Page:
New cancer therapy soon to be available in Phoenix.
A $182 million underground clinic in Phoenix, set to open in March, will house Arizona’s only proton beam therapy program, which aims to minimize damage to surrounding tissue during cancer tumor radiation.
The concrete facility, still under construction and built entirely with private donations, is on the Mayo Clinic’s Phoenix campus. Officials there anticipate 40 percent or more of its patients will come from outside the Phoenix area. Right now, the closest facilities for Arizonans seeking high frequency, targeted proton beam therapy are in California and Texas.
Officials expect to eventually see about 1,200 patients per year.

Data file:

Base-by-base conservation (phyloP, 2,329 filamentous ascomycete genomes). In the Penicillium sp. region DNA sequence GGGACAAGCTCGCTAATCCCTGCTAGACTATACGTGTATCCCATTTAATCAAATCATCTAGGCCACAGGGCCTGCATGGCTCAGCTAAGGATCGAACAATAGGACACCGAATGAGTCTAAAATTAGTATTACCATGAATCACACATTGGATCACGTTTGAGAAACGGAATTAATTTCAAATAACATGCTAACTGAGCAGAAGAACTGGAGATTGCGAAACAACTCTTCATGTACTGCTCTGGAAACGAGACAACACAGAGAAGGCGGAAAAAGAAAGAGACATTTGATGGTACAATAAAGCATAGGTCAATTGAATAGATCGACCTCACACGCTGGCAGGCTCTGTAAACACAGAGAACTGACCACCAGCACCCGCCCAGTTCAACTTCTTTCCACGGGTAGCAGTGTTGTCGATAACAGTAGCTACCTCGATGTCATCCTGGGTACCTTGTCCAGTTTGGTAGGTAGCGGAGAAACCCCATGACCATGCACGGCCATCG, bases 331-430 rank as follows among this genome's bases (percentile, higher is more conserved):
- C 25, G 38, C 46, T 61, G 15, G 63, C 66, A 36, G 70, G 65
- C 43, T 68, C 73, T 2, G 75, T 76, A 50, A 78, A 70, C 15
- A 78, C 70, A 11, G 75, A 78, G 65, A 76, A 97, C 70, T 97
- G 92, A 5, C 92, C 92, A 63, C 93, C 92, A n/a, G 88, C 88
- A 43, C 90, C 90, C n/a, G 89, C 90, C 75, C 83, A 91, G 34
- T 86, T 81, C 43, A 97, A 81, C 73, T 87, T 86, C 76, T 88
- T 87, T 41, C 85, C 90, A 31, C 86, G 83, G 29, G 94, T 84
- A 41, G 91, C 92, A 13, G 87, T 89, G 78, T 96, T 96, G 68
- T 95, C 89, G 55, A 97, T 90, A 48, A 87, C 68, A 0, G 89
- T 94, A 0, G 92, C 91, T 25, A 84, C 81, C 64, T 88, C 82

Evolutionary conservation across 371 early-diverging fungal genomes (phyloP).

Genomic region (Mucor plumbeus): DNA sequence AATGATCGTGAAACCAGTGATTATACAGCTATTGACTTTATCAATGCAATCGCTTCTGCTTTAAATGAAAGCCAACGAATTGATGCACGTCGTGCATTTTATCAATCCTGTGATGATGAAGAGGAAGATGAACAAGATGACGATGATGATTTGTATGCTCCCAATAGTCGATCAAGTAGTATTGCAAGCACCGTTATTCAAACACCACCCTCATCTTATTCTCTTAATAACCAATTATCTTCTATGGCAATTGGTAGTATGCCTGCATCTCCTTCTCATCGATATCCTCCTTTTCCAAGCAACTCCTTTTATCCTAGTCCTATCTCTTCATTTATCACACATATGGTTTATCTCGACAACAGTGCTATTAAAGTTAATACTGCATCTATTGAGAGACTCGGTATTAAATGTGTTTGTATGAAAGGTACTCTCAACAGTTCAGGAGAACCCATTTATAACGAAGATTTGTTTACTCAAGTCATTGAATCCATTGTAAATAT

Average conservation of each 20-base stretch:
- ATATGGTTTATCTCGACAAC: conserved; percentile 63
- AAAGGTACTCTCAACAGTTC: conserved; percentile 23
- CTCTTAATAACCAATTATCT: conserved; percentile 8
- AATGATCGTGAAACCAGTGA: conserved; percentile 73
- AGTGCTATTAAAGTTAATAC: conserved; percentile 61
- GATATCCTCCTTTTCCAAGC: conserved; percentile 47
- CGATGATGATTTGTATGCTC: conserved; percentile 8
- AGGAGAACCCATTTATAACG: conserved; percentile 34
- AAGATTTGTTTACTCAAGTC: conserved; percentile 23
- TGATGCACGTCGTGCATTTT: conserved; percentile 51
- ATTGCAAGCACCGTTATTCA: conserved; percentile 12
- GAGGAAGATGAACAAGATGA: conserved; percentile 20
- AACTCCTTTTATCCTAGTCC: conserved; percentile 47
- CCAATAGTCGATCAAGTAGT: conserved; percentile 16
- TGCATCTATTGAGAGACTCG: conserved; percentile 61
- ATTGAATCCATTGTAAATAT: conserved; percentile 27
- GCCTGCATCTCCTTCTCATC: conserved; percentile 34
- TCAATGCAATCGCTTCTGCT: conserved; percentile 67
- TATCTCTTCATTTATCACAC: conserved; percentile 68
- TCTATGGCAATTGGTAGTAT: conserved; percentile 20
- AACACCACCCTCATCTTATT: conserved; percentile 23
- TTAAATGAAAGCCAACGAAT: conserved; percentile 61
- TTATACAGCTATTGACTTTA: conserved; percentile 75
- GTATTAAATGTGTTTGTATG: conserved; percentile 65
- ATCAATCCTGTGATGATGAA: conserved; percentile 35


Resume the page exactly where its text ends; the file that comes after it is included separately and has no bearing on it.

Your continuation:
While some critics have said proton beam therapy is an added expense without added benefits over X-ray radiation, proponents say it can radiate tumors and reduce damage to surrounding normal healthy tissues by as much as 99 percent. They say the therapy can be particularly helpful for pediatric patients with cancerous tumors close to critical organs and body structures.
And Mayo Clinic officials have taken the unusual step toward removing the cost criticism by charging the same for proton therapy as they do for X-ray radiation. The program will accept both Medicare and Medicaid, which in Arizona is called the Arizona Health Care Cost Containment System and is for low-income residents.
Few proton beam programs exist and there is little competition near Phoenix. For example, there are no programs in Nevada, Utah, Colorado or New Mexico. The National Association for Proton Therapy lists 17 facilities in the U.S., plus 10 under construction. The Mayo Clinic’s flagship facility in Rochester, Minnesota, opened a proton beam therapy program in May.
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